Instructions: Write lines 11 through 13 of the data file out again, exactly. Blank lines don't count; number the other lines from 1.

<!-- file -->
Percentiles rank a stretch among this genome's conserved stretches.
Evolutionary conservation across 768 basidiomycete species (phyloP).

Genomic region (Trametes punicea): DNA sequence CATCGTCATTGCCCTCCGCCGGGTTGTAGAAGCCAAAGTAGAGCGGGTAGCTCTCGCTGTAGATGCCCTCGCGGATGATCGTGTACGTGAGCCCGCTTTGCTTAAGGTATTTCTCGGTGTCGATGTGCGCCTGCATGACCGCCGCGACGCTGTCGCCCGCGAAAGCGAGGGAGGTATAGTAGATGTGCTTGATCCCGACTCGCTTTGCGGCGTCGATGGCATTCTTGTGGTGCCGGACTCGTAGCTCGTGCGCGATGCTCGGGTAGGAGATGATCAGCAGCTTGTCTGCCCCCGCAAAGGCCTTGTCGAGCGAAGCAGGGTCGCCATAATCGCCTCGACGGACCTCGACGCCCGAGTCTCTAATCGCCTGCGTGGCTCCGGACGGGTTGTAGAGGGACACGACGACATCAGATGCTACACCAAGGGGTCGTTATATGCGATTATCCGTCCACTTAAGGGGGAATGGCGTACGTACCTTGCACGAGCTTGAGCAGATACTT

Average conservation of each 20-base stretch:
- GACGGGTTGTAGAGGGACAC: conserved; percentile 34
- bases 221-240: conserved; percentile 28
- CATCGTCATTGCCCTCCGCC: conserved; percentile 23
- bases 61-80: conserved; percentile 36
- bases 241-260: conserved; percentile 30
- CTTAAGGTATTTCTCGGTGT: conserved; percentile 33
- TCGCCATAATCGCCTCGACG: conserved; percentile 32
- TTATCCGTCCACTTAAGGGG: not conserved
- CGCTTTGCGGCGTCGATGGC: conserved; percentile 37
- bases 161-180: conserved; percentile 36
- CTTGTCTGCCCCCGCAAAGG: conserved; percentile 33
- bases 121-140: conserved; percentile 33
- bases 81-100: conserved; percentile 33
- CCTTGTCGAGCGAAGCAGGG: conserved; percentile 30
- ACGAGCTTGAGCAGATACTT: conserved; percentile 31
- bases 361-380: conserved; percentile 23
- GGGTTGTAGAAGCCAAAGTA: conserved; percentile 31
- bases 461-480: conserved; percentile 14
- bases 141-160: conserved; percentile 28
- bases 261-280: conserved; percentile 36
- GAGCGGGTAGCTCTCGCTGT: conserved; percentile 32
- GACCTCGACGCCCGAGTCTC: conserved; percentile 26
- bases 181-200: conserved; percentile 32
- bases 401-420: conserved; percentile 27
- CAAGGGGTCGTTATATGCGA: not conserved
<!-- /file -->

- TCGCCATAATCGCCTCGACG: conserved; percentile 32
- TTATCCGTCCACTTAAGGGG: not conserved
- CGCTTTGCGGCGTCGATGGC: conserved; percentile 37